Preeminent John Hopkins pathologist Henry Welch inspected the camp in the aftermath and wrote, “It must be some kind of new infection or plague.”

Of course, it wasn’t, even though scientists did not isolate the virus until the early 1930s. Centuries earlier George Washington had almost perished from the flu during his presidency and suspected cases had been reported in even earlier writings by European monks.

“The impact of the virus on military troops was devastating,” Taubenberger said. “Over 40 percent of U.S. troops that died of all causes in World War I died of the flu.”

The beginnings of the 1918 epidemic in the U.S. were reported on the East and West coasts and its path into the interior could be traced along railroad lines. In the first two weeks, it spread into New England and the Mid-Atlantic. Two weeks later it was across the country and by October, there were outbreaks in all 48 states.

The impact of the virus on military troops was devastating. Over 40 percent of U.S. troops that died of all causes in World War I died of the flu.

A little under 700,000 people died in the United States from the influenza virus, Taubenberger said. In Philadelphia, which was already a major city, 15,000 people died. Virginia saw roughly 17,000 to 18,000 deaths, about 1,200 of which were in Richmond. Most deaths were caused by secondary bacterial pneumonia.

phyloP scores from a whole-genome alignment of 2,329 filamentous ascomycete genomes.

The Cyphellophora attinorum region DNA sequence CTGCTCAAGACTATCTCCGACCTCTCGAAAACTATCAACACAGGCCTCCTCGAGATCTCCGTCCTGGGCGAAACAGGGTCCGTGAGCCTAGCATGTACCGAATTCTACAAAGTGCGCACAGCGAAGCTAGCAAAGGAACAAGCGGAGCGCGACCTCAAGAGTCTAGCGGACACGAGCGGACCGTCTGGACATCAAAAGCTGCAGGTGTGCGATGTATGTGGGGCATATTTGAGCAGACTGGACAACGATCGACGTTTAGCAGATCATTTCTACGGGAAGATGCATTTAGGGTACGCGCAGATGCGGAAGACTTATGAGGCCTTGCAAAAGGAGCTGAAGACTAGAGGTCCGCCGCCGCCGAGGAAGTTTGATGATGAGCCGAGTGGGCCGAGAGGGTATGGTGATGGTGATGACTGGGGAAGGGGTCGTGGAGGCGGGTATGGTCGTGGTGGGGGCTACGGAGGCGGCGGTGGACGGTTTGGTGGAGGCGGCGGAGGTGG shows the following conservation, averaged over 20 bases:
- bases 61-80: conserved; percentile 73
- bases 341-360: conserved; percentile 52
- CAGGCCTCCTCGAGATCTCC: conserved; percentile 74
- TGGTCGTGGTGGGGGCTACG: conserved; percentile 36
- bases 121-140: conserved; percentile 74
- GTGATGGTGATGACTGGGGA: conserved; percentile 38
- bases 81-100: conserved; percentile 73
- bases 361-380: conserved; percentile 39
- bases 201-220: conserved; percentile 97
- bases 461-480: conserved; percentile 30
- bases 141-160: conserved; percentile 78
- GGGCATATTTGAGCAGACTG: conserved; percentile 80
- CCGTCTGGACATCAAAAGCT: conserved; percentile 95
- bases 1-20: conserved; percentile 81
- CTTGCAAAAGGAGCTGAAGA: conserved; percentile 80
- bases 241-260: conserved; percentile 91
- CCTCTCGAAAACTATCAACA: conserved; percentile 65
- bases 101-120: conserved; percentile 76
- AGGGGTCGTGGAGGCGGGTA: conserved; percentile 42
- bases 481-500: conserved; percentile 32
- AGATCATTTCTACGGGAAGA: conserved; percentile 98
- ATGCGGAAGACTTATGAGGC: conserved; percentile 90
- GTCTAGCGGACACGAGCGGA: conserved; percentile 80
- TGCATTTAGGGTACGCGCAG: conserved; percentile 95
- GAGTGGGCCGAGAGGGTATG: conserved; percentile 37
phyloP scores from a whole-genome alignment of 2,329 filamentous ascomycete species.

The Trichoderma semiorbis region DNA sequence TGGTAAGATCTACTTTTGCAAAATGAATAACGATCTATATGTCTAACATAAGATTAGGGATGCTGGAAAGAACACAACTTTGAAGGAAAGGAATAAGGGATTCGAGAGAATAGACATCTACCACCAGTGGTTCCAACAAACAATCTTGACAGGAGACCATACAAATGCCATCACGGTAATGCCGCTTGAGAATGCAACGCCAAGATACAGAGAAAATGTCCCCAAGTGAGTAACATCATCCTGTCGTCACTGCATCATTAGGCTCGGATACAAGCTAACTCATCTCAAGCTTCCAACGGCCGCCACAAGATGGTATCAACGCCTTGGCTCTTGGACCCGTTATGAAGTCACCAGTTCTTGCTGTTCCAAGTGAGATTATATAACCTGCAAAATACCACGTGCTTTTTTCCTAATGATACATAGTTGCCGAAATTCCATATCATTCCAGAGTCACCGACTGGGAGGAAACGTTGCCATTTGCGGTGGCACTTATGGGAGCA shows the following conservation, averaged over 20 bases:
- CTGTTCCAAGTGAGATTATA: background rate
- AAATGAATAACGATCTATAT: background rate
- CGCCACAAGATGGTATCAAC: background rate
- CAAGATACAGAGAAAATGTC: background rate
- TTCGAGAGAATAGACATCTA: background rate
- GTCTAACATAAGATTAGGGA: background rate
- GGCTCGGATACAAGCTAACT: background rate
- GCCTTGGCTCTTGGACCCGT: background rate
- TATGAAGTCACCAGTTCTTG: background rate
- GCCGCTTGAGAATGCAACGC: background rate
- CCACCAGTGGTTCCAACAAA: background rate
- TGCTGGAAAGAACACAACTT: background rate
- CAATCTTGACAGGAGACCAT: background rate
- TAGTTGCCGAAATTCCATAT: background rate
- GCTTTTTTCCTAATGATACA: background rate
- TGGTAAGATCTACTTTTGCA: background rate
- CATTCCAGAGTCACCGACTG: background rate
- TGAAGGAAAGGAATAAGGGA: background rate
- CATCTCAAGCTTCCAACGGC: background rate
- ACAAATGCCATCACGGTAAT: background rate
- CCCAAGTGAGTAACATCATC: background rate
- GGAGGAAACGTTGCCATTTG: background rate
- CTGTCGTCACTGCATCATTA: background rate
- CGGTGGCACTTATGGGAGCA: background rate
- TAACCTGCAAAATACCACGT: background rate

“People in 1918 did everything they could to prevent the flu. They went to the movies wearing masks. They played baseball wearing masks. They served soup wearing masks,” Taubenberger said. “There were sights in American cities that I think the like of which had never been seen, that I think we all hope will never be seen again. There were huge lorries of coffins.”

People ages 20 to 40 suffered very high morbidity, in contrast to other flu epidemics that affected the elderly and young children. The reason is largely unknown, Taubenberger said. Average life expectancy for 1918 dropped by about 12 years as a result of the epidemic.

The virus even helped shape major world events. President Woodrow Wilson was so ill he left the Versailles Peace Conference, which set peace terms following WWI. Many historians believe his absence contributed to the disharmony in Europe after WWI and the rise of WWII.

Peter Buckley, dean of the VCU School of Medicine, shakes hands with Taubenberger at Monday's event. (Photo by Kevin Morley University Marketing)
Peter Buckley, dean of the VCU School of Medicine, shakes hands with Taubenberger at Monday's event. (Photo by Kevin Morley University Marketing)

Answers for today

Answers for why the flu was so widespread in 1918 did not come until years later, and as understanding grew, Taubenberger and other scientists used clues from the pandemic to inform modern treatments.

“[In 1918] the concept of viruses as agents of infectious disease was still relatively new. Influenza wasn’t known to exist,” he said.

Many believed the flu was instead caused by bacteria. In 1931, it was finally possible to isolate the flu virus.